His First Booke of Arithmeticke. Shewing the ingenious inuentions, and figuratiue operations, by which to calculate the true solution or answeres of Arithmeticall questions: after a more perfect, plaine, briefe, well ordered Arithmeticall way, than any other heretofore published: verie necessarie for all men. [with] His Second Booke of Arithmeticke. [with] His Addition to his First Booke of Arithmeticke. [with] His Third Booke of Arithmeticke.
London, Richard Field 1592, 1592, 1594, 1595
Quarto, four parts in one volume, contemporary calf, 18.0 x 13.2 cm, blind ruled, rubbed and worn, spine with four raised bands, (2) + 21pp; (3) + 43pp + 36-95pp + 94-141pp + (1p) errata; (6) + 108pp; (3) + 68pp, without the first blank and A3 in the First Booke, without the title to the Third Booke, titles with woodcut coat of arms, woodcut initials and devices to chapter endings, mathematical diagrams and tables, some light browning and old water staining, some early ink ownership annotations on the front blanks and on the blank recto of the title to the Addition, some ink annotations in a few margins and especially in the First Booke pp.4,6, 7,8.
Provenance: Ffrancis Pearce [see pp.57,58 3rd Book]; Walter Thompson of St Martin’s Le Grand within Allowsgate; James Thompson died 1684; Francis Thompson; Ffrancis Thompson 1673 Rector of St Matthews, Ffrgday Street, & St Peter’s Cheap, London; [recto of title Addition to First Booke] Mr Sutton, St Mary Overy 1673 [front blank]
Rare. STC, 17648, 17648.3, 17648.7. Smith, Rara Arithmetica, pp.400-403.
First edition of this rare Elizabethan merchant’s arithmetic and text-book. Thomas Masterson was an English mathematician of the latter part of the 16th century, of whom little is known. The First Book is dedicated to Robert Devreux, Earl of Essex [1566-1601], the last of Queen Elizabeth’s favourites and friend of Francis and Anthony Bacon, intrigued with James VI of Scotland to support a rising against the Queen with Shakespeare’s patron the Earl of Southampton as an accomplice. He was seized, sent to the tower and beheaded. The Second Book is dedicated to Sir William Webbe, Lord Mayor of London [in 1591] and the Third Book to Sir John Puckering, Lord Keeper of the Great Seal of England and formerly Speaker of the House of Commons. In the dedication to the first book Masterson writes I have vndertaken to write and publish sixe bookes of the Arte of Aithmeticke, of which only three and the additions ever came to print.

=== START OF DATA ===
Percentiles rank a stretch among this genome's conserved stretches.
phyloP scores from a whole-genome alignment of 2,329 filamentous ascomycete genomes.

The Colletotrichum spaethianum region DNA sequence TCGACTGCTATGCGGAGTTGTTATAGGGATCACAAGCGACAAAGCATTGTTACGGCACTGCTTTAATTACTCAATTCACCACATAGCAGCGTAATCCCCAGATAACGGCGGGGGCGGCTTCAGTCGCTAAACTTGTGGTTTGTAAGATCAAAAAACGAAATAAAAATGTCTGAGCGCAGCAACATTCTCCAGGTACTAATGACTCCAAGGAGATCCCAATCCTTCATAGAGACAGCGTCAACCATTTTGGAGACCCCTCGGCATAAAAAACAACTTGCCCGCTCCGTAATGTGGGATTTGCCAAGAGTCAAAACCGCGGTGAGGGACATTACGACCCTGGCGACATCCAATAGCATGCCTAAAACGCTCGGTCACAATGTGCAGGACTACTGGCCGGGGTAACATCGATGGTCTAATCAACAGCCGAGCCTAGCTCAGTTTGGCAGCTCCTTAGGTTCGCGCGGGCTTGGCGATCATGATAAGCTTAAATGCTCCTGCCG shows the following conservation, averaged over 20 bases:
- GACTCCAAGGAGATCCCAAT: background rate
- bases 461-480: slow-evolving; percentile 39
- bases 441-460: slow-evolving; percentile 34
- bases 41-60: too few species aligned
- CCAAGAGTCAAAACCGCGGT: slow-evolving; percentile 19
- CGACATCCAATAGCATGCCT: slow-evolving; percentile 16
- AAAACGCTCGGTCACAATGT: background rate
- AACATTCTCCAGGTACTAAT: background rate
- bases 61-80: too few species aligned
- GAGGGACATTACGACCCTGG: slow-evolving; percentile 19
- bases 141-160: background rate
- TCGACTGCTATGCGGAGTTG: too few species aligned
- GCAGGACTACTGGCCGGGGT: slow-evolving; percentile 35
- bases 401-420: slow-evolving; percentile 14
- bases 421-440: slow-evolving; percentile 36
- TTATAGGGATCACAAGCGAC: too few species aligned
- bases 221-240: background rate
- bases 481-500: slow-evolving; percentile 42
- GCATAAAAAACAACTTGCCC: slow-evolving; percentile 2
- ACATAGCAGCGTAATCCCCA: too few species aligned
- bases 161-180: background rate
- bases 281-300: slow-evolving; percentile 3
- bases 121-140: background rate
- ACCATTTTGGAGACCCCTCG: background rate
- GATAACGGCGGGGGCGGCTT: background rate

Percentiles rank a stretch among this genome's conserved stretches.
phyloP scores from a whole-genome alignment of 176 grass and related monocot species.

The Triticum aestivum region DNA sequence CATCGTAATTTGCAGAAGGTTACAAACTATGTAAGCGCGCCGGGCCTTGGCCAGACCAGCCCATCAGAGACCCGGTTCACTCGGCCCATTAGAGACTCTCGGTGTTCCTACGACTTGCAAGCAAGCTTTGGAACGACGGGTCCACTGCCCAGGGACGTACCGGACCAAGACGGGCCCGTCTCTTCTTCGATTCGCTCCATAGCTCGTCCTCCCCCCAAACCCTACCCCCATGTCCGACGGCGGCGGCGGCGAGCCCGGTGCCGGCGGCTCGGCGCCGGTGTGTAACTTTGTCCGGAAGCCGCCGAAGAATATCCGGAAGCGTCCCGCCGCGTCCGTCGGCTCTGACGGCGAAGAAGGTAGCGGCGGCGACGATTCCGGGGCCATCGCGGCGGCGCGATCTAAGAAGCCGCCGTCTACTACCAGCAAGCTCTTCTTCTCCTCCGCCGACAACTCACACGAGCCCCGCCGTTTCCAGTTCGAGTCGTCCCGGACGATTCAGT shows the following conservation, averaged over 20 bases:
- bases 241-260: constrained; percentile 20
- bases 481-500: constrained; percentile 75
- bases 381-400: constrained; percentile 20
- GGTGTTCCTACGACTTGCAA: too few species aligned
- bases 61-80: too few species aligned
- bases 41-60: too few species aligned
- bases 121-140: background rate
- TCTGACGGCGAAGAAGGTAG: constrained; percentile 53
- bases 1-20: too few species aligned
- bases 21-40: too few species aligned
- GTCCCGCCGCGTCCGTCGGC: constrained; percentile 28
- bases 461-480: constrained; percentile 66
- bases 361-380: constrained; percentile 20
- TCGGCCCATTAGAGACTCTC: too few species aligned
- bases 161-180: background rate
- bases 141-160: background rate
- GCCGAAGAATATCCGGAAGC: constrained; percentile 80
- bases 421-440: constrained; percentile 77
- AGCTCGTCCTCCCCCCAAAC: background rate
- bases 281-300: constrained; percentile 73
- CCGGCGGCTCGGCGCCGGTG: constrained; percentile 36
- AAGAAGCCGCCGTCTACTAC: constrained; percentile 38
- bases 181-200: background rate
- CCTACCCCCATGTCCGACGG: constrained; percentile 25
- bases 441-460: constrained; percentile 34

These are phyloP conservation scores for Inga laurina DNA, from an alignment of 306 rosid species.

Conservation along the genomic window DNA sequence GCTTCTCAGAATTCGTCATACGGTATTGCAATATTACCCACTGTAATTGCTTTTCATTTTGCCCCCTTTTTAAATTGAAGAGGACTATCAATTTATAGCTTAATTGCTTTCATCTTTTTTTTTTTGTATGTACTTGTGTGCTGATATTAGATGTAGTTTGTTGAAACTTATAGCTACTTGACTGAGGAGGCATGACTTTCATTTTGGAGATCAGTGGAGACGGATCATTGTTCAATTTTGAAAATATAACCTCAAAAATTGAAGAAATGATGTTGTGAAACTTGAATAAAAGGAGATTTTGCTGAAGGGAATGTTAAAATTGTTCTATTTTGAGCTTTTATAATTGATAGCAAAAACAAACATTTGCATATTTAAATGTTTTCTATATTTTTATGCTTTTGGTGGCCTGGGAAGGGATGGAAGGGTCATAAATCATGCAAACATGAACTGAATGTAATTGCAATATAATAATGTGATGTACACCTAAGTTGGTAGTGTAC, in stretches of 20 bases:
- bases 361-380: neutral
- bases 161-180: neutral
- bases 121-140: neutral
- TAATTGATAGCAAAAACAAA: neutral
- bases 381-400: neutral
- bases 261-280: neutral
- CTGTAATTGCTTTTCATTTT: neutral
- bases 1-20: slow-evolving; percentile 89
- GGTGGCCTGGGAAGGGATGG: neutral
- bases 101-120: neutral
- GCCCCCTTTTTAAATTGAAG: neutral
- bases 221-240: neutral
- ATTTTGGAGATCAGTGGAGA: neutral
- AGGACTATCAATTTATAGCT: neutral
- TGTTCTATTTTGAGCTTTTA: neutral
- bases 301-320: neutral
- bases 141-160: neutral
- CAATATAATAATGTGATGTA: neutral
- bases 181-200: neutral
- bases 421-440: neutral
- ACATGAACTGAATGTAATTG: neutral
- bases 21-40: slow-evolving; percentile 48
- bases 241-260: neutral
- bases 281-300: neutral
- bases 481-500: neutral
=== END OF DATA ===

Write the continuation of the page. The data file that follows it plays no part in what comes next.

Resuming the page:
The short First Book covers numeration, addition, subtraction, multiplication, division, fractions with examples. The long Second Booke is a collection of practical problems representing the mercantile activities of London at the end of the 16th century. The author describes this Second Book on the title as profitable to those which are giuen to marchants, then to others and in ‘To the Reader’ Masterson states I have placed needful questions, applied to paying, receiuing, buying, selling, bartering, mixtions, exchanges, companies, interests, &c, with the artificiall order of working, to find the things in them required…
Masterson explains in ‘To the Reader’ in the Addition to the First Book that I have made this addition unto my said first booke, containing not only a plaine exposition of the same from point to point, but also a large declaration how the questions propounded in my aforesaid second booke, may be answered by the said first booke many different wayes, comprehending therein in amanner, how all the notable briefe operations are wrought in my said first and second bookes: all after so plaine and easie method, that thou shalt need no other teacher to understand the same.
In the Third Book Masterson states thou hast the definitions with their declarations, and the instructions with their examples, that are expedient and needful to be ha and perfectly knowen, for the further attaining to the true vnderstanding of this Art.
The few similar earlier writers in English in the 16th century and their books were Robert Recorde’s The Ground of Artes 1542, The Castle of Knowledge 1551, The Whetstone of Witte 1557; Humphrey Baker’s The Well Spring of Sciences 1562, Leonard and Thomas Digges’s Pantometria 1571, Stratioticos 1572, Dionis Gray’s The store-house of Breuitie in woorkes of Arithmeticke 1577 and Thomas Hylles’s The Arte of vulgar arithmeticke 1592.